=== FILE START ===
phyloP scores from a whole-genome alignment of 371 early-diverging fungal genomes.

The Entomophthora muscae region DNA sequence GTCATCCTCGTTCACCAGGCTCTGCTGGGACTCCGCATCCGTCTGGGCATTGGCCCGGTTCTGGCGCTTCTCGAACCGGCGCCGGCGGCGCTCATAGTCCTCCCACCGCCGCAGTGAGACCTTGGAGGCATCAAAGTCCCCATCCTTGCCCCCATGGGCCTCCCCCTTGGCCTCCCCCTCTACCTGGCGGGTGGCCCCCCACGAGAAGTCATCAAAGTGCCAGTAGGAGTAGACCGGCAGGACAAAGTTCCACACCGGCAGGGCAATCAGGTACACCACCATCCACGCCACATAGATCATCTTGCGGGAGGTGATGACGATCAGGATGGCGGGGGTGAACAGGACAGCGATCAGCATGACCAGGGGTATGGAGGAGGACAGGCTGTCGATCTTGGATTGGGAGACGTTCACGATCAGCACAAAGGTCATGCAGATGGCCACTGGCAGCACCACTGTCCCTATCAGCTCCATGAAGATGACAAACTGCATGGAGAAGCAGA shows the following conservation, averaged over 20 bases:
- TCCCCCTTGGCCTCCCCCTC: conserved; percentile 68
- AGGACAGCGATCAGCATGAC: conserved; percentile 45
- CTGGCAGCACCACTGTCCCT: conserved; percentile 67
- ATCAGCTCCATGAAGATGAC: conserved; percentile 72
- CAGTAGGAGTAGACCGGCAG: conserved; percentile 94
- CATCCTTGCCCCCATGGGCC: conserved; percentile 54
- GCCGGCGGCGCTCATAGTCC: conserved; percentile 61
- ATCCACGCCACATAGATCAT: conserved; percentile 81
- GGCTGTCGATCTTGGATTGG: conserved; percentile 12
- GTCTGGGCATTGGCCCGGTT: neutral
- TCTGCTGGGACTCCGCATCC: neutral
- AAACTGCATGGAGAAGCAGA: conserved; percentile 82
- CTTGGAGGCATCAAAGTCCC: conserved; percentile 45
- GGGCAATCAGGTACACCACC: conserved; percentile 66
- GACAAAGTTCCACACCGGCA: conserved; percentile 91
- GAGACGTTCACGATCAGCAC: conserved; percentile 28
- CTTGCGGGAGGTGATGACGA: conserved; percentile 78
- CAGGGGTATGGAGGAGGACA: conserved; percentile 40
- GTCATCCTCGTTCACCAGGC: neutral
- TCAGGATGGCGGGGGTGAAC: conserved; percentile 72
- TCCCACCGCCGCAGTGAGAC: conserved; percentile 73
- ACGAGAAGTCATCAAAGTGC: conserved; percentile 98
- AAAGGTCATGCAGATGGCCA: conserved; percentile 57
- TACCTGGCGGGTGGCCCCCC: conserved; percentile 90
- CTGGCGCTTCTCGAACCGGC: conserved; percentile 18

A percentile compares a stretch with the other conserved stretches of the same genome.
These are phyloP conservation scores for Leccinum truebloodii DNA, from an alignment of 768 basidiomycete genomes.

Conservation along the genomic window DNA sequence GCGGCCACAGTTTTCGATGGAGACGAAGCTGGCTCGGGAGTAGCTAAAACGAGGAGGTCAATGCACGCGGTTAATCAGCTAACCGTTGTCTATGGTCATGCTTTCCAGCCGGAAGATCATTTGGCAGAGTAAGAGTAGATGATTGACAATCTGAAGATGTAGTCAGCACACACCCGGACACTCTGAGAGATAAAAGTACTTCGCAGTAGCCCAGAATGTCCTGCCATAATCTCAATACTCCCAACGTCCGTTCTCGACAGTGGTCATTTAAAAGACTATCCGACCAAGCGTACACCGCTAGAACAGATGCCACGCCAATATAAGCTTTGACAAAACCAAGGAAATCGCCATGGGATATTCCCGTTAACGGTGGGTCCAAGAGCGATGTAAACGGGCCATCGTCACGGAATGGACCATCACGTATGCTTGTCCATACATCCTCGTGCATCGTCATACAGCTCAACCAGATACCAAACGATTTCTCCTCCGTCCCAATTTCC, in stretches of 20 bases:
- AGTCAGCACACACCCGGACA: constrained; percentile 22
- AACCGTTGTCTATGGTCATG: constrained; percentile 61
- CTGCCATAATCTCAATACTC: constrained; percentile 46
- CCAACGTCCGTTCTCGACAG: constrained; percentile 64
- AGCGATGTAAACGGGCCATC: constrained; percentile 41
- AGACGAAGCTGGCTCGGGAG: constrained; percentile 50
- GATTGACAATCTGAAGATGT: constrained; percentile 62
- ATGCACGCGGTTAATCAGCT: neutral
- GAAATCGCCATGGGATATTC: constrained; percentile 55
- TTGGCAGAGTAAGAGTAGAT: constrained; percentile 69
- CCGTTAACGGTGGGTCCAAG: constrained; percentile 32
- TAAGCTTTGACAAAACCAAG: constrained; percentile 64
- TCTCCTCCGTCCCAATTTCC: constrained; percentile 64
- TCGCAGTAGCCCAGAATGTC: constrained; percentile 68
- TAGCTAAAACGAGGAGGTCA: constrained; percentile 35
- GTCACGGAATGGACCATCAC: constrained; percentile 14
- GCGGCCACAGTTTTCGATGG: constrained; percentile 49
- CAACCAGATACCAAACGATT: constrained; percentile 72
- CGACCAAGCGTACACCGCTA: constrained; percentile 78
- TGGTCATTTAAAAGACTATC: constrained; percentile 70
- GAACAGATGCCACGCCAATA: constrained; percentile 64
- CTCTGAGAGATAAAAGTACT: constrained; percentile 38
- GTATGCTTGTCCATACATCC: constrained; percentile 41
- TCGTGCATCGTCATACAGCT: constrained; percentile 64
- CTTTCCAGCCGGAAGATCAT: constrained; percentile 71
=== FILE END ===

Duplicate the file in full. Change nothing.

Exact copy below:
phyloP scores from a whole-genome alignment of 371 early-diverging fungal genomes.

The Entomophthora muscae region DNA sequence GTCATCCTCGTTCACCAGGCTCTGCTGGGACTCCGCATCCGTCTGGGCATTGGCCCGGTTCTGGCGCTTCTCGAACCGGCGCCGGCGGCGCTCATAGTCCTCCCACCGCCGCAGTGAGACCTTGGAGGCATCAAAGTCCCCATCCTTGCCCCCATGGGCCTCCCCCTTGGCCTCCCCCTCTACCTGGCGGGTGGCCCCCCACGAGAAGTCATCAAAGTGCCAGTAGGAGTAGACCGGCAGGACAAAGTTCCACACCGGCAGGGCAATCAGGTACACCACCATCCACGCCACATAGATCATCTTGCGGGAGGTGATGACGATCAGGATGGCGGGGGTGAACAGGACAGCGATCAGCATGACCAGGGGTATGGAGGAGGACAGGCTGTCGATCTTGGATTGGGAGACGTTCACGATCAGCACAAAGGTCATGCAGATGGCCACTGGCAGCACCACTGTCCCTATCAGCTCCATGAAGATGACAAACTGCATGGAGAAGCAGA shows the following conservation, averaged over 20 bases:
- TCCCCCTTGGCCTCCCCCTC: conserved; percentile 68
- AGGACAGCGATCAGCATGAC: conserved; percentile 45
- CTGGCAGCACCACTGTCCCT: conserved; percentile 67
- ATCAGCTCCATGAAGATGAC: conserved; percentile 72
- CAGTAGGAGTAGACCGGCAG: conserved; percentile 94
- CATCCTTGCCCCCATGGGCC: conserved; percentile 54
- GCCGGCGGCGCTCATAGTCC: conserved; percentile 61
- ATCCACGCCACATAGATCAT: conserved; percentile 81
- GGCTGTCGATCTTGGATTGG: conserved; percentile 12
- GTCTGGGCATTGGCCCGGTT: neutral
- TCTGCTGGGACTCCGCATCC: neutral
- AAACTGCATGGAGAAGCAGA: conserved; percentile 82
- CTTGGAGGCATCAAAGTCCC: conserved; percentile 45
- GGGCAATCAGGTACACCACC: conserved; percentile 66
- GACAAAGTTCCACACCGGCA: conserved; percentile 91
- GAGACGTTCACGATCAGCAC: conserved; percentile 28
- CTTGCGGGAGGTGATGACGA: conserved; percentile 78
- CAGGGGTATGGAGGAGGACA: conserved; percentile 40
- GTCATCCTCGTTCACCAGGC: neutral
- TCAGGATGGCGGGGGTGAAC: conserved; percentile 72
- TCCCACCGCCGCAGTGAGAC: conserved; percentile 73
- ACGAGAAGTCATCAAAGTGC: conserved; percentile 98
- AAAGGTCATGCAGATGGCCA: conserved; percentile 57
- TACCTGGCGGGTGGCCCCCC: conserved; percentile 90
- CTGGCGCTTCTCGAACCGGC: conserved; percentile 18

A percentile compares a stretch with the other conserved stretches of the same genome.
These are phyloP conservation scores for Leccinum truebloodii DNA, from an alignment of 768 basidiomycete genomes.

Conservation along the genomic window DNA sequence GCGGCCACAGTTTTCGATGGAGACGAAGCTGGCTCGGGAGTAGCTAAAACGAGGAGGTCAATGCACGCGGTTAATCAGCTAACCGTTGTCTATGGTCATGCTTTCCAGCCGGAAGATCATTTGGCAGAGTAAGAGTAGATGATTGACAATCTGAAGATGTAGTCAGCACACACCCGGACACTCTGAGAGATAAAAGTACTTCGCAGTAGCCCAGAATGTCCTGCCATAATCTCAATACTCCCAACGTCCGTTCTCGACAGTGGTCATTTAAAAGACTATCCGACCAAGCGTACACCGCTAGAACAGATGCCACGCCAATATAAGCTTTGACAAAACCAAGGAAATCGCCATGGGATATTCCCGTTAACGGTGGGTCCAAGAGCGATGTAAACGGGCCATCGTCACGGAATGGACCATCACGTATGCTTGTCCATACATCCTCGTGCATCGTCATACAGCTCAACCAGATACCAAACGATTTCTCCTCCGTCCCAATTTCC, in stretches of 20 bases:
- AGTCAGCACACACCCGGACA: constrained; percentile 22
- AACCGTTGTCTATGGTCATG: constrained; percentile 61
- CTGCCATAATCTCAATACTC: constrained; percentile 46
- CCAACGTCCGTTCTCGACAG: constrained; percentile 64
- AGCGATGTAAACGGGCCATC: constrained; percentile 41
- AGACGAAGCTGGCTCGGGAG: constrained; percentile 50
- GATTGACAATCTGAAGATGT: constrained; percentile 62
- ATGCACGCGGTTAATCAGCT: neutral
- GAAATCGCCATGGGATATTC: constrained; percentile 55
- TTGGCAGAGTAAGAGTAGAT: constrained; percentile 69
- CCGTTAACGGTGGGTCCAAG: constrained; percentile 32
- TAAGCTTTGACAAAACCAAG: constrained; percentile 64
- TCTCCTCCGTCCCAATTTCC: constrained; percentile 64
- TCGCAGTAGCCCAGAATGTC: constrained; percentile 68
- TAGCTAAAACGAGGAGGTCA: constrained; percentile 35
- GTCACGGAATGGACCATCAC: constrained; percentile 14
- GCGGCCACAGTTTTCGATGG: constrained; percentile 49
- CAACCAGATACCAAACGATT: constrained; percentile 72
- CGACCAAGCGTACACCGCTA: constrained; percentile 78
- TGGTCATTTAAAAGACTATC: constrained; percentile 70
- GAACAGATGCCACGCCAATA: constrained; percentile 64
- CTCTGAGAGATAAAAGTACT: constrained; percentile 38
- GTATGCTTGTCCATACATCC: constrained; percentile 41
- TCGTGCATCGTCATACAGCT: constrained; percentile 64
- CTTTCCAGCCGGAAGATCAT: constrained; percentile 71